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Beekeeper’s Notes: Spectacular Autumn Is Here And A Caterpillar Being Eaten By Fly Maggots

Published on: 1 Nov, 2022
Updated on: 31 Oct, 2022

Hugh Coakley keeps bees in Worplesdon

The weather is drawing in, shorter days and a little bit colder and wetter. Just what we would expect and even hope for at this beautiful time of year.

We love autumn and it’s already looking great. The Winkworth Arboretum, founded with the spectacular autumn displays in mind, is so busy, I hear you have to book to visit.

Spectacular autumn at Winkworth Aboretum.

Our hives are prepared for the long winter. Plenty of honey for the bees to last them through to next March.

All except one, which for some reason, appears to be a bit light on stores and we have fed it to make sure it can survive. When training, we were asked to lift up one side of a hive box which had been filled with heavy bricks. “That’s how heavy your hive should feel” leading up to the colder seasons, we were told. It is called hefting a hive and it’s a useful and simple way of judging if your bees are well stocked.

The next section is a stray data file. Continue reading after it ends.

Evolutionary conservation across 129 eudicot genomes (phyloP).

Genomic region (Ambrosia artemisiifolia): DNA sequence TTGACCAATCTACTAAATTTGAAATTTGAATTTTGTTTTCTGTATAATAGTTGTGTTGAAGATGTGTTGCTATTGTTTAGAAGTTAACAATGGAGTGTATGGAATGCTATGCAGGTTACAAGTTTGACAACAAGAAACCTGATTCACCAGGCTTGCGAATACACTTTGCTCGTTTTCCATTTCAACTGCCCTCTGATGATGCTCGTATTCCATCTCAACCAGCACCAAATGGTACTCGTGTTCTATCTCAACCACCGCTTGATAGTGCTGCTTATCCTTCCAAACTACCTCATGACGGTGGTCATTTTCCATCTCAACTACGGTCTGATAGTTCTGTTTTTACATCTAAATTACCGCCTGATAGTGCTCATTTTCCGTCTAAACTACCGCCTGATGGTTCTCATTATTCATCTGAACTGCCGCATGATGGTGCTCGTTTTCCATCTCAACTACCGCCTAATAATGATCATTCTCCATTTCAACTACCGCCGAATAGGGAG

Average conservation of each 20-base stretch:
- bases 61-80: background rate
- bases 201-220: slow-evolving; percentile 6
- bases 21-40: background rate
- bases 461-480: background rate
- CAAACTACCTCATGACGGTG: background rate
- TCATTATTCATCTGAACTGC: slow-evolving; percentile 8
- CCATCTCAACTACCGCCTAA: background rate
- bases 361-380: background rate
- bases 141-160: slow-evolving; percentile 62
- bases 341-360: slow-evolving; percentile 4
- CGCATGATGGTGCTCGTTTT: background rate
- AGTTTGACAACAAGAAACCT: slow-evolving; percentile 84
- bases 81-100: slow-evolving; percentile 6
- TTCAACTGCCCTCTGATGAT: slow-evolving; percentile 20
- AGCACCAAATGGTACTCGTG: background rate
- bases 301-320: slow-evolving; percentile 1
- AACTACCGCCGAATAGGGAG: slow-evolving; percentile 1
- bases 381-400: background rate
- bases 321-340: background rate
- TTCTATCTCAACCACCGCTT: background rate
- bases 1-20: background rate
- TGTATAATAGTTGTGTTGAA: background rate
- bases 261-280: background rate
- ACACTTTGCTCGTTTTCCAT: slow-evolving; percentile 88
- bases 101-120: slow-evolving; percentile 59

A random observation. We saw on our conservatory door what we think is a “cabbage” white butterfly caterpillar being eaten alive by a tiny fly and it’s progeny.

A “cabbage” white caterpillar being eaten by fly maggots. Two weeks later, the caterpillar had been devoured. Photographed on a glass door.

Meanwhile, on warmer days the bees are very active flying.

They are still bringing in the four items on their 20 million-year-old unvaried shopping list; nectar, pollen, water and tree sap, whenever they can.

Bees are still busy on warmish days bringing in pollen.

Nectar to convert to honey, their food. Less now but there are still some sources in gardens and on things like ivy, surprisingly.

Pollen to provide protein to the decreasing number of eggs and larvae in the hive.

Water to drink. We all need water.

And tree sap. The bees convert it into propolis, a sticky antiseptic substance which they use to line the cells before the queen lays her eggs but also used to block up gaps in their nest. Traditionally, people would rub propolis on their gums for some relief if they had a toothache.

Isn’t nature fascinating?

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